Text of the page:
New York State Marriage Equality Vote Friday

15 Jun

In the middle of yesterday afternoon, Governor Andrew Cuomo submitted a bill to the legislature that would provide equal marriage rights to gay couples. The bill is expected to make its way through the Assembly, and then move on to the Senate, where a dramatic vote is likely on Friday.

The bill exempts religious institutions from being compelled by the state to recognize or solemnize same-sex marriages. The bill memo is here. The text is here:

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Cuomo had indicated that he wouldn’t submit the bill until he knew he had the votes for it to pass.  But that’s what they said in 2009 when the “Democratic”-led Senate tried it.  At that time, however, it was set up right before an election and was defeated because some senators of both parties saw it as a direct threat to their ability to obtain the Conservative Party endorsement.

As of right now, 31 Senators have expressed support for the bill – one shy of passage. Locally, Senator Mark Grisanti has gone from a “no” vote to “undecided”, indicating that he’s philosophically in favor of the law, but his Catholicism is making it difficult to vote for it.

If you have a moment, call or write your state Senator – especially if it’s Grisanti – and urge him or her to vote in favor of passage of this bill.  Here’s what I wrote on Grisanti’s Facebook wall:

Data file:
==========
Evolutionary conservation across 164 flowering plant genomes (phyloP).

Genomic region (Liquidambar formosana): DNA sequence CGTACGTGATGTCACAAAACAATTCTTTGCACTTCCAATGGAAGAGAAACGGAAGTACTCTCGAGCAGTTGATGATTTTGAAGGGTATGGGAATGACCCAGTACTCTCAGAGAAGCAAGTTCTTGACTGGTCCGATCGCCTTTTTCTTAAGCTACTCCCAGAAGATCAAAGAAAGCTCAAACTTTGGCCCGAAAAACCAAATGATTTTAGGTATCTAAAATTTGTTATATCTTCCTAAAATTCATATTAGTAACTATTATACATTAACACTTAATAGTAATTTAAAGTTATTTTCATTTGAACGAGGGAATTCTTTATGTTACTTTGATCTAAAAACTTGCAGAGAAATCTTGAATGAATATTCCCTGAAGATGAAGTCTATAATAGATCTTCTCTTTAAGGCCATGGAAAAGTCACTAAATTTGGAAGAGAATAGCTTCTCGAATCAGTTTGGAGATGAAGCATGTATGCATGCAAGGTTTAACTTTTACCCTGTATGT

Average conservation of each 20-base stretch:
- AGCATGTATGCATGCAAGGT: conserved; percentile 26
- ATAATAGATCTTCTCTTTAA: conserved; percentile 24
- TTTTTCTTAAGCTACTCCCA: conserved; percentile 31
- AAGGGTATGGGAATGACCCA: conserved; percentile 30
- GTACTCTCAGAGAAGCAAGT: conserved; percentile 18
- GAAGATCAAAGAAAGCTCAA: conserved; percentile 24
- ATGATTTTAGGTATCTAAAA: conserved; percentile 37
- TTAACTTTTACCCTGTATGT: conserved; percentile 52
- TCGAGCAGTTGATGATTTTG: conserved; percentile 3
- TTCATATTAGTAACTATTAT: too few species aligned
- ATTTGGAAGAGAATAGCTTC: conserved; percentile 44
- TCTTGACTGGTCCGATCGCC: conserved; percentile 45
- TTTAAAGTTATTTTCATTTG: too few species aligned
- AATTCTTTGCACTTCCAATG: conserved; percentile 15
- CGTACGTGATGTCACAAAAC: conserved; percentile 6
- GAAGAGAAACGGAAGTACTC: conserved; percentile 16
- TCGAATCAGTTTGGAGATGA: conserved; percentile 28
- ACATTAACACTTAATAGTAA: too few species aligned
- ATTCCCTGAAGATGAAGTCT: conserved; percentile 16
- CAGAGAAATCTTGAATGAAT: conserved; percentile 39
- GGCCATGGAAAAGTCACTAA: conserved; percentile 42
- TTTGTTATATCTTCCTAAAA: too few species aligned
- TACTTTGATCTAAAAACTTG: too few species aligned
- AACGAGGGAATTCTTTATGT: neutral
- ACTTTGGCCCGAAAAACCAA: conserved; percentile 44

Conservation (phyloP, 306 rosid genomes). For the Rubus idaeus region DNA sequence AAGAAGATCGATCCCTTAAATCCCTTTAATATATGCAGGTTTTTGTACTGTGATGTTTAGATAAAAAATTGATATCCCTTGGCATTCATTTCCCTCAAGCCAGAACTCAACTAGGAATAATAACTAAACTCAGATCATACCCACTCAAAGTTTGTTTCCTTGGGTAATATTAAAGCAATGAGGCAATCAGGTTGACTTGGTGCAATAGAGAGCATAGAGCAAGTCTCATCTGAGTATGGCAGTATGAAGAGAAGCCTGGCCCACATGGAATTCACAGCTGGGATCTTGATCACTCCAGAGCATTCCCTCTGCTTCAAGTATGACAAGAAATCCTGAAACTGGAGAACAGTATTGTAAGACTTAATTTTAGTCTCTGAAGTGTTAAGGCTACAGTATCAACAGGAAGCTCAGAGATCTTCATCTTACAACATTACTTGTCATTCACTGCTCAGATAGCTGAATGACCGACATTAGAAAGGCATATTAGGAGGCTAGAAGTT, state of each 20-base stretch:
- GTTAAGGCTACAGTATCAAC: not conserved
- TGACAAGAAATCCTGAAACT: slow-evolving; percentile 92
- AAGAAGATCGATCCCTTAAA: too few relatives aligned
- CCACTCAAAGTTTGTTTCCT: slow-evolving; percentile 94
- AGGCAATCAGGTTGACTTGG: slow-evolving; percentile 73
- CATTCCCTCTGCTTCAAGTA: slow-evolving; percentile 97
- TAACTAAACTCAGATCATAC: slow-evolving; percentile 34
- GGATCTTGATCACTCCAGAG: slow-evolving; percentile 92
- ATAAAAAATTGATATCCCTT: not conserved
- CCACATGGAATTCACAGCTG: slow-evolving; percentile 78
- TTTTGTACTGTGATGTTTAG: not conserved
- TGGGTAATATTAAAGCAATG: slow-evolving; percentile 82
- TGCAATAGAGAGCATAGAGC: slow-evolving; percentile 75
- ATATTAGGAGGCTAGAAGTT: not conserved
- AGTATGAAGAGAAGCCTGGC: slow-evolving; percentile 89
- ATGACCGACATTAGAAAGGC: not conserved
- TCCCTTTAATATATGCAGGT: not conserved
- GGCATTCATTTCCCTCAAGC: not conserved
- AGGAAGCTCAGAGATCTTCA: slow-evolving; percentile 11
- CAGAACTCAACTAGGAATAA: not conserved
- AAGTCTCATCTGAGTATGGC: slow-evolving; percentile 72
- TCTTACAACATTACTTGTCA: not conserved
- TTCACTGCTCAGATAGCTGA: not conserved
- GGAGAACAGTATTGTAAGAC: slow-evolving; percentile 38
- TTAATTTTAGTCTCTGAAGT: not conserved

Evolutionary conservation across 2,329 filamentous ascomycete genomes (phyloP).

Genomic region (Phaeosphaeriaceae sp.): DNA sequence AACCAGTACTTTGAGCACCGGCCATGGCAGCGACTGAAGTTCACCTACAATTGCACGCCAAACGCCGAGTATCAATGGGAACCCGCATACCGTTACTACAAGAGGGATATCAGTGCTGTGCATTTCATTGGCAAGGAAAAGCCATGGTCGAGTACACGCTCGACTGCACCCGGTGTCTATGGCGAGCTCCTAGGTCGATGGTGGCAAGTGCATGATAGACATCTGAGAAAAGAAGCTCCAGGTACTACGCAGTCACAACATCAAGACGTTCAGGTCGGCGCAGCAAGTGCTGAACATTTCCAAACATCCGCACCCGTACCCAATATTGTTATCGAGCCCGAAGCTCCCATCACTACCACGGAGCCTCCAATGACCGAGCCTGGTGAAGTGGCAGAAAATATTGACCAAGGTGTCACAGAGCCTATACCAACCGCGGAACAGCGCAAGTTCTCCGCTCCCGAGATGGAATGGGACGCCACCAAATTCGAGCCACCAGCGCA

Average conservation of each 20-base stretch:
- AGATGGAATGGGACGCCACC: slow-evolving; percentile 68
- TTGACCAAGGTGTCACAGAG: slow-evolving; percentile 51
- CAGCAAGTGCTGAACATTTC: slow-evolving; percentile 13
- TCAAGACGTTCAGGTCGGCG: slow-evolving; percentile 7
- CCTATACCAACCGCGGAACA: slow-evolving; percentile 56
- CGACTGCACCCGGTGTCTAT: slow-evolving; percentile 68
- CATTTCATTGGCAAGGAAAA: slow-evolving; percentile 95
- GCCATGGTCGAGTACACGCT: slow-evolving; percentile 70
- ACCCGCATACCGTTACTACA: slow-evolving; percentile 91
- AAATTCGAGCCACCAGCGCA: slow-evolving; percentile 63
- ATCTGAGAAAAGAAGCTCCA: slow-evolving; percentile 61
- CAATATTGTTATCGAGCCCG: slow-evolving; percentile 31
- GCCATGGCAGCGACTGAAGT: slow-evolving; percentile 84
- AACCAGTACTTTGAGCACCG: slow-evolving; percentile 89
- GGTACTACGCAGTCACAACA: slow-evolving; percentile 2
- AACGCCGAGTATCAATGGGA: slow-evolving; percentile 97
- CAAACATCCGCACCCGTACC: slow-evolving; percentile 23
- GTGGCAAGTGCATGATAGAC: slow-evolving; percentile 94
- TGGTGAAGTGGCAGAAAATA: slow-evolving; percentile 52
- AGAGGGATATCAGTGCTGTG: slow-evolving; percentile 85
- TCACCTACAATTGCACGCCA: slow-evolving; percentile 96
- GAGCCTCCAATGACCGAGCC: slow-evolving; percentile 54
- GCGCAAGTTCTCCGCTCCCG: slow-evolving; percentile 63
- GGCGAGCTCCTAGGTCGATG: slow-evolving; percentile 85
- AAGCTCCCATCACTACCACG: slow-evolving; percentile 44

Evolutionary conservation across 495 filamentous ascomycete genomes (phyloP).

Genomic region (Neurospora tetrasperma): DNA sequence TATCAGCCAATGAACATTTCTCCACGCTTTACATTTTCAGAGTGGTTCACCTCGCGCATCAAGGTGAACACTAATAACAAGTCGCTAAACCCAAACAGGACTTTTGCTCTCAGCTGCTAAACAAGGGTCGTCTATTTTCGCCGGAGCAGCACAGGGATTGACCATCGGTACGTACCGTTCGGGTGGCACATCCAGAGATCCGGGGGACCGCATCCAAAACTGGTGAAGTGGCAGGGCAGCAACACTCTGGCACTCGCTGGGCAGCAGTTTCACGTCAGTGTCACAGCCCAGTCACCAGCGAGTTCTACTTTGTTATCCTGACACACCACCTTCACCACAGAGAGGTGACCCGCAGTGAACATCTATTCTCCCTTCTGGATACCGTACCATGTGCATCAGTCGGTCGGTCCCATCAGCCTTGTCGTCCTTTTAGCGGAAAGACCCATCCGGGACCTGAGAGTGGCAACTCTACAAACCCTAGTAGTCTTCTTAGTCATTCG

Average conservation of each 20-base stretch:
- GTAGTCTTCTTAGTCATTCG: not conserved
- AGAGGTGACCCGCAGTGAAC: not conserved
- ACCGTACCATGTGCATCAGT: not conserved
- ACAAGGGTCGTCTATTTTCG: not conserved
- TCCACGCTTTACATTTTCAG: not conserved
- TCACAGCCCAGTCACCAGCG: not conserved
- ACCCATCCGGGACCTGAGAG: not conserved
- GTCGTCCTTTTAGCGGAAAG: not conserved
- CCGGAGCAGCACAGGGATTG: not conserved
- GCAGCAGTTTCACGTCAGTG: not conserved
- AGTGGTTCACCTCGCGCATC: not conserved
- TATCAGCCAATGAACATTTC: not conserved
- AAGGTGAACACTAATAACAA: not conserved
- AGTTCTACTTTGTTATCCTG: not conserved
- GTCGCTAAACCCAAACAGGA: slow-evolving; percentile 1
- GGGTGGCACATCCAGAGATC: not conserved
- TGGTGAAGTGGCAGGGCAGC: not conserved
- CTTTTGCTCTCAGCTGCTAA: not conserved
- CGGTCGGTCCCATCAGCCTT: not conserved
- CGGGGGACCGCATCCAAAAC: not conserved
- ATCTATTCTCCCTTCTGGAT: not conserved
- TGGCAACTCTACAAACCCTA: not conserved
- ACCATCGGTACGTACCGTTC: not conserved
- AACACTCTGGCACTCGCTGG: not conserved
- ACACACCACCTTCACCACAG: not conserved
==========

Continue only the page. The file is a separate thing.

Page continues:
Senator, I’m not a constituent, but I’m a pretty moderate Democrat, just like you’re a pretty moderate Republican. I know you think that civil unions is the same thing as marriage, but it’s not. The proposed statute specifically exempts religious institutions who oppose the concept, so there is no trampling whatsoever on religious freedoms. This is about the freedom of loving couples to legalize and, if they wish, solemnize their lifelong union and commitment. Making that happen would be a huge leap for liberty, freedom, and equal rights as promised at the founding of this country. I urge you to vote in favor of legalizing love.

11 Responses to “New York State Marriage Equality Vote Friday”

  1. Susan Dayton June 15, 2011 at 9:23 am #

    I sent Grisanti, he is my Rep., an email yesterday. I use Congress.org. http://www.congress.org/ 

  2. Greg June 15, 2011 at 9:36 am #

    Looking forward to the day where iron age myths are no longer oppressing people . . .

  3. Ward June 15, 2011 at 10:04 am #

    “At least three other Republican lawmakers – Mark Grisanti of Buffalo, Andrew Lanza of Staten Island and Stephen Saland of Poughkeepsie — said they haven’t made up their minds.”

    It would be interesting if Repubs ended up putting this over the top.